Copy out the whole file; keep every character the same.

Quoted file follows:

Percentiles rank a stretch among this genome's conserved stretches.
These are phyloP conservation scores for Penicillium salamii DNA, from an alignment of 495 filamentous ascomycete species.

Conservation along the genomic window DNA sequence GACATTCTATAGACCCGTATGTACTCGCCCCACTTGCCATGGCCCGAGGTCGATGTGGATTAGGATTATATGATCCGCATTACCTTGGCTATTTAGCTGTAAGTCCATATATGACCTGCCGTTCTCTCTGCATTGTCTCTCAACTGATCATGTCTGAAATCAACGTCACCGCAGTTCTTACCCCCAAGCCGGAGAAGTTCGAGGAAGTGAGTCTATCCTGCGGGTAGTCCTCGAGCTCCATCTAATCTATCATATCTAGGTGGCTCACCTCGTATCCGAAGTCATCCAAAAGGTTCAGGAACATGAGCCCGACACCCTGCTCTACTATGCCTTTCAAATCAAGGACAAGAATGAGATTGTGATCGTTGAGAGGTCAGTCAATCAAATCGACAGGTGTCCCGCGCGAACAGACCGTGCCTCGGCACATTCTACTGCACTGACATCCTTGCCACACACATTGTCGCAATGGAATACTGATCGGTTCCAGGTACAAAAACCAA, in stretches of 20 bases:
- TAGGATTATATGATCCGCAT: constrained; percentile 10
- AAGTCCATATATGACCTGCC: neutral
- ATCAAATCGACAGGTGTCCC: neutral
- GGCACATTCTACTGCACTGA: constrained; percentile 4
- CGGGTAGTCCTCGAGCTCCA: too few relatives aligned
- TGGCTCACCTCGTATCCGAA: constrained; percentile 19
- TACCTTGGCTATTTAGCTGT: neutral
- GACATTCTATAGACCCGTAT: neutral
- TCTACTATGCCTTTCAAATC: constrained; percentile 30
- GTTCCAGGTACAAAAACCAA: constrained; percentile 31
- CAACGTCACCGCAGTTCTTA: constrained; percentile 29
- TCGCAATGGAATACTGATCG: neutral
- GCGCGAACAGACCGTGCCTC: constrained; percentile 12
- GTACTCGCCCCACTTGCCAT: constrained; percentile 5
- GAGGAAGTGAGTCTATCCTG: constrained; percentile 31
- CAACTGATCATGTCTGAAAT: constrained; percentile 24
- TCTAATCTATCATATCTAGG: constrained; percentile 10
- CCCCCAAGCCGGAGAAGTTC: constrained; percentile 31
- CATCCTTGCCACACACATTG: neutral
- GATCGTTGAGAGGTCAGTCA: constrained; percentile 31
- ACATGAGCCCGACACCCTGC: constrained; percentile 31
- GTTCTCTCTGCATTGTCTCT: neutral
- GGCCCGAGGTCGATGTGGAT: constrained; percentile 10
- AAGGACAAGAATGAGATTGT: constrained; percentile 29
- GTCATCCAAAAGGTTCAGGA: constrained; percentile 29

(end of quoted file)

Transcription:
Percentiles rank a stretch among this genome's conserved stretches.
These are phyloP conservation scores for Penicillium salamii DNA, from an alignment of 495 filamentous ascomycete species.

Conservation along the genomic window DNA sequence GACATTCTATAGACCCGTATGTACTCGCCCCACTTGCCATGGCCCGAGGTCGATGTGGATTAGGATTATATGATCCGCATTACCTTGGCTATTTAGCTGTAAGTCCATATATGACCTGCCGTTCTCTCTGCATTGTCTCTCAACTGATCATGTCTGAAATCAACGTCACCGCAGTTCTTACCCCCAAGCCGGAGAAGTTCGAGGAAGTGAGTCTATCCTGCGGGTAGTCCTCGAGCTCCATCTAATCTATCATATCTAGGTGGCTCACCTCGTATCCGAAGTCATCCAAAAGGTTCAGGAACATGAGCCCGACACCCTGCTCTACTATGCCTTTCAAATCAAGGACAAGAATGAGATTGTGATCGTTGAGAGGTCAGTCAATCAAATCGACAGGTGTCCCGCGCGAACAGACCGTGCCTCGGCACATTCTACTGCACTGACATCCTTGCCACACACATTGTCGCAATGGAATACTGATCGGTTCCAGGTACAAAAACCAA, in stretches of 20 bases:
- TAGGATTATATGATCCGCAT: constrained; percentile 10
- AAGTCCATATATGACCTGCC: neutral
- ATCAAATCGACAGGTGTCCC: neutral
- GGCACATTCTACTGCACTGA: constrained; percentile 4
- CGGGTAGTCCTCGAGCTCCA: too few relatives aligned
- TGGCTCACCTCGTATCCGAA: constrained; percentile 19
- TACCTTGGCTATTTAGCTGT: neutral
- GACATTCTATAGACCCGTAT: neutral
- TCTACTATGCCTTTCAAATC: constrained; percentile 30
- GTTCCAGGTACAAAAACCAA: constrained; percentile 31
- CAACGTCACCGCAGTTCTTA: constrained; percentile 29
- TCGCAATGGAATACTGATCG: neutral
- GCGCGAACAGACCGTGCCTC: constrained; percentile 12
- GTACTCGCCCCACTTGCCAT: constrained; percentile 5
- GAGGAAGTGAGTCTATCCTG: constrained; percentile 31
- CAACTGATCATGTCTGAAAT: constrained; percentile 24
- TCTAATCTATCATATCTAGG: constrained; percentile 10
- CCCCCAAGCCGGAGAAGTTC: constrained; percentile 31
- CATCCTTGCCACACACATTG: neutral
- GATCGTTGAGAGGTCAGTCA: constrained; percentile 31
- ACATGAGCCCGACACCCTGC: constrained; percentile 31
- GTTCTCTCTGCATTGTCTCT: neutral
- GGCCCGAGGTCGATGTGGAT: constrained; percentile 10
- AAGGACAAGAATGAGATTGT: constrained; percentile 29
- GTCATCCAAAAGGTTCAGGA: constrained; percentile 29